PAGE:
Cannabidiol Effectively Reduces Seizures in Children with Rare Epilepsy

Cannabis

Cannabidiol medication reduced the frequency of seizures in children suffering from Dravet syndrome

A new study published in the New England Journal of Medicine discovered that cannabis oil can reduce the frequency of seizures in children suffering from a rare form of epilepsy called Dravet syndrome. Cannabidiol (CBD) is the substance found in the plant which can influence the number of convulsive seizures.

Cannabidiol reduces the median number of seizures in children

There were 52 children who participated in the study and received medication containing cannabidiol for a period of 14 weeks. The median number of seizures they suffered decreased from 12.4 to 5.9. Also, 56 other children worked as a test method and received placebo medication. They, as well, experienced a drop in the median number of seizures from 14.9 to 14.1.

Orrin Devinsky, the lead author of the study and director of the Comprehensive Epilepsy Center at NY Langone Medical Center, says this is not the first time when medical cannabis is documented as an effective treatment against epilepsy, and that the plant has a rich history in treating many illnesses.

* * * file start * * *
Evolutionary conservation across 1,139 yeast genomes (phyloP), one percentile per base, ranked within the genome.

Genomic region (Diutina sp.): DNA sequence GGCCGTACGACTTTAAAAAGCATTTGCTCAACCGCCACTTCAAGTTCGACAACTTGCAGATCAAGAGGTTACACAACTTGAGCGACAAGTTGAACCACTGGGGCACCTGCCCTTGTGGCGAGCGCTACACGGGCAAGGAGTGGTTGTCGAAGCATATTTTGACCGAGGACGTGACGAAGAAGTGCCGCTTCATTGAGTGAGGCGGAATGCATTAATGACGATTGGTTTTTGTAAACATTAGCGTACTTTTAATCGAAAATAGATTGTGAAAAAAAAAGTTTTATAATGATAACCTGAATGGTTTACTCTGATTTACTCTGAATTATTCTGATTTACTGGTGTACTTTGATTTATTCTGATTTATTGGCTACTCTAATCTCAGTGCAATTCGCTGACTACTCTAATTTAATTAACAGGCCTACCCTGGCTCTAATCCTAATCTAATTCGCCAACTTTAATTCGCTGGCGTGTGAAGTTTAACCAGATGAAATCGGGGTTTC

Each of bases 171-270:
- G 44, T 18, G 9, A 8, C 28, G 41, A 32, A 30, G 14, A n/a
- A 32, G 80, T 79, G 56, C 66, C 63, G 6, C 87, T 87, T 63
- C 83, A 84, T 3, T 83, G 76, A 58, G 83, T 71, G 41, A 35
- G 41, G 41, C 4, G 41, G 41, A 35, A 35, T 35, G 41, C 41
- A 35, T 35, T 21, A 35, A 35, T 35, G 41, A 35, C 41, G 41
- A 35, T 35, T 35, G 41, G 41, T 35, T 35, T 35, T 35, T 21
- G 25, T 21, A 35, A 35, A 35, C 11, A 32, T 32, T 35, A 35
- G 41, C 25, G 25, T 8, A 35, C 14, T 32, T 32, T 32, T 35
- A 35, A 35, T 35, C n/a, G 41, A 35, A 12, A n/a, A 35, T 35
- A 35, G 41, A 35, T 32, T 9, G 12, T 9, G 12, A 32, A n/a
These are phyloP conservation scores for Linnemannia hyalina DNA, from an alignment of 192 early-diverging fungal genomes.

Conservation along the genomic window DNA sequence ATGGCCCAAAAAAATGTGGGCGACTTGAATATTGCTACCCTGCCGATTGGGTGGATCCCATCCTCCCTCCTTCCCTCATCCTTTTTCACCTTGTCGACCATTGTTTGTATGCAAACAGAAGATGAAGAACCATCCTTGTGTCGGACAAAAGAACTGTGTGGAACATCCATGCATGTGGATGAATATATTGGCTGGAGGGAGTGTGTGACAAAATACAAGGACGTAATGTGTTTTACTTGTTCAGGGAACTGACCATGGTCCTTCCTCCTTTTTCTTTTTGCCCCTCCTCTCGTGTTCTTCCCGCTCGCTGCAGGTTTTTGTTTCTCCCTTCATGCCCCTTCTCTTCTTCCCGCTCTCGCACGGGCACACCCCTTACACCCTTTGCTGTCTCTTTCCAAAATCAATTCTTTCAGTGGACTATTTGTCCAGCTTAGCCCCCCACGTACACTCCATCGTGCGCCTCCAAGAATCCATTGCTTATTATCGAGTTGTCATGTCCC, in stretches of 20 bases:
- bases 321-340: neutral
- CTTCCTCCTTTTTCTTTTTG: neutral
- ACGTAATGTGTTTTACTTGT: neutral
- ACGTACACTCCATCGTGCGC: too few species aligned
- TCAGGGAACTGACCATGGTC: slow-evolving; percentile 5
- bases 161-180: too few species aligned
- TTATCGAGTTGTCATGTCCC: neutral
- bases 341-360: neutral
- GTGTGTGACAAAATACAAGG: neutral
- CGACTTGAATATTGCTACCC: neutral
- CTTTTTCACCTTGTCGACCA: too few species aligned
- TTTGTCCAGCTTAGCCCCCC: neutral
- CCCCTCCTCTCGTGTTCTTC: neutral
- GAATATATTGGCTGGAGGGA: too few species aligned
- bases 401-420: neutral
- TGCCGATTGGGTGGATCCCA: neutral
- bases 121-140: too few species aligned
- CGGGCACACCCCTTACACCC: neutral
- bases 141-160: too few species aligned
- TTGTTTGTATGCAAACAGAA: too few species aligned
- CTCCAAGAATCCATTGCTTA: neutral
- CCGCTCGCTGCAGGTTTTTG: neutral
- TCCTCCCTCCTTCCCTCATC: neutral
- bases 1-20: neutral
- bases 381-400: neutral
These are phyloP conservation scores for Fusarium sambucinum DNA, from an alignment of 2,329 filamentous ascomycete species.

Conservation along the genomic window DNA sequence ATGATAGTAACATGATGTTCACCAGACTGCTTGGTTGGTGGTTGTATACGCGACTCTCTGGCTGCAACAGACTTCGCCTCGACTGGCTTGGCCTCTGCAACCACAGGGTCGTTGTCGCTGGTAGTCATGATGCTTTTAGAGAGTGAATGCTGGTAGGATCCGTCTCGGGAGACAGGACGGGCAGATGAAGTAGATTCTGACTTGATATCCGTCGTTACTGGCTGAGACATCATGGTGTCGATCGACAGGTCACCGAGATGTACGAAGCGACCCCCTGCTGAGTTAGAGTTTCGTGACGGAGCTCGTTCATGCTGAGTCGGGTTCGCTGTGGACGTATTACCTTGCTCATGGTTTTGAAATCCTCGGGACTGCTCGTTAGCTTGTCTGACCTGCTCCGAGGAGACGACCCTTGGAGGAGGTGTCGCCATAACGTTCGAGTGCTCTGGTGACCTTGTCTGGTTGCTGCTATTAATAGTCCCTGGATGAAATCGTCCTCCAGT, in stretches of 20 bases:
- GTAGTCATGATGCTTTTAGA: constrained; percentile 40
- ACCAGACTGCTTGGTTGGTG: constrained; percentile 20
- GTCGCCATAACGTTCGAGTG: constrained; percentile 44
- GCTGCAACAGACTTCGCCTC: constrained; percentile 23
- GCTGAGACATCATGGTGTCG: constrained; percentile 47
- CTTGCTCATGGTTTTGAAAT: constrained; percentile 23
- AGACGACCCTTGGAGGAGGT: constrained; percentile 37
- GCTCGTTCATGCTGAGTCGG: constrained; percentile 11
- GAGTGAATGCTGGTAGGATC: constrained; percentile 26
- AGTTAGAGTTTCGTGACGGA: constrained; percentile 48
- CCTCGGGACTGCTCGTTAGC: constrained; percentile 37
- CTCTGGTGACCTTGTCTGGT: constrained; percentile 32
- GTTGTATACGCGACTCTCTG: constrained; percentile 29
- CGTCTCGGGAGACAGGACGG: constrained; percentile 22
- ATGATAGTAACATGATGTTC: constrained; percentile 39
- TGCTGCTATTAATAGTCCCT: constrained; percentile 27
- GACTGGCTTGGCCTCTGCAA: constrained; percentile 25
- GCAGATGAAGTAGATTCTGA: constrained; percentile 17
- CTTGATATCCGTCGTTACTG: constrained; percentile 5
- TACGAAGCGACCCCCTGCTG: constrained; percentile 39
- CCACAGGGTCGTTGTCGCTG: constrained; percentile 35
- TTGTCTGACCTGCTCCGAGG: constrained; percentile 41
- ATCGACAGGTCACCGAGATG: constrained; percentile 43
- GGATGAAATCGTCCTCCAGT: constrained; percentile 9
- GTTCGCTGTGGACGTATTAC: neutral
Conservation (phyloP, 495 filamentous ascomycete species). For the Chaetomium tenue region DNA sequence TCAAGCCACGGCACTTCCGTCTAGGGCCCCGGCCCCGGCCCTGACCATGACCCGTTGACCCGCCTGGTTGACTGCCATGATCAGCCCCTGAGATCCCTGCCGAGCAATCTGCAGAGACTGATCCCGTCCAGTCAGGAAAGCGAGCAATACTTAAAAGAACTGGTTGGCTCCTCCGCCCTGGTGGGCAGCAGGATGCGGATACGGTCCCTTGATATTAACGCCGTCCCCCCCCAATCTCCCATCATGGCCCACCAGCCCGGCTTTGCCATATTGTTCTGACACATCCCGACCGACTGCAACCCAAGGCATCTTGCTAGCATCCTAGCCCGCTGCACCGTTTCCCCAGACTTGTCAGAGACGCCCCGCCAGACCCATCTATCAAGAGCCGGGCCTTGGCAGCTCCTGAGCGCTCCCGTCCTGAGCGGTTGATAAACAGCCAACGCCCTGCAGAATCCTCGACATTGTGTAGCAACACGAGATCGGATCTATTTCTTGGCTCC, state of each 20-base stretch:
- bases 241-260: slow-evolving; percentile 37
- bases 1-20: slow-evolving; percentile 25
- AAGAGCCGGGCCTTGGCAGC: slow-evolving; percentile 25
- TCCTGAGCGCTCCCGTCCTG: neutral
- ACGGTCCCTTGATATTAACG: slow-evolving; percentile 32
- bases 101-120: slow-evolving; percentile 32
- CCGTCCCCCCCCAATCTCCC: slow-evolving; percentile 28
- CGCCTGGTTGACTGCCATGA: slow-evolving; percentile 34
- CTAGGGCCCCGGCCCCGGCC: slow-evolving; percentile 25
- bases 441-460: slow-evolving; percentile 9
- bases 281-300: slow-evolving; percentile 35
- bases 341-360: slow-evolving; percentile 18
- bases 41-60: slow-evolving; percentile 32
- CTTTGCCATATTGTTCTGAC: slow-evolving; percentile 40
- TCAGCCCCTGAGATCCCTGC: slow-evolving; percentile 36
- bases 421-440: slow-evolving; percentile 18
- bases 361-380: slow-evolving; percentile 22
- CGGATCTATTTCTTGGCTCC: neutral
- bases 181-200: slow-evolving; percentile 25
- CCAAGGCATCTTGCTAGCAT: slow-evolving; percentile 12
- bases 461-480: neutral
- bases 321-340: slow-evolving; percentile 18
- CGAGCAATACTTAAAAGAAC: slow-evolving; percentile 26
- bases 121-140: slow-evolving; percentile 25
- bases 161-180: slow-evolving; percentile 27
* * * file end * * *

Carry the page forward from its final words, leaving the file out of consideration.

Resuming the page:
This substance needs to become more accessible

Cannabidiol might help in reducing some of the social stigma which revolves around medical marijuana. This component is not psychoactive, unlike tetrahydrocannabinol (THC). However, if administered to children younger than 10, it might have some side effects. These side effects include diarrhea, vomiting, or loss of appetite.

Finding a possible treatment for Dravet syndrome is a great achievement, as it causes frequent seizures and puts children at risk of death. However, cannabidiol is still hard to obtain. GW Pharmaceuticals is the only company that manufactures products with the substance. Also, only 1,500 children benefit from it, but they have to meet strict regulations and conditions.

This is why it is important to regulate cannabidiol as treatment for this syndrome. Epilepsy is a spectrum disorder, so other medication is usually ineffective for children with Dravet. Finding something that works is crucial for their survival and offers them a chance to live a normal life.
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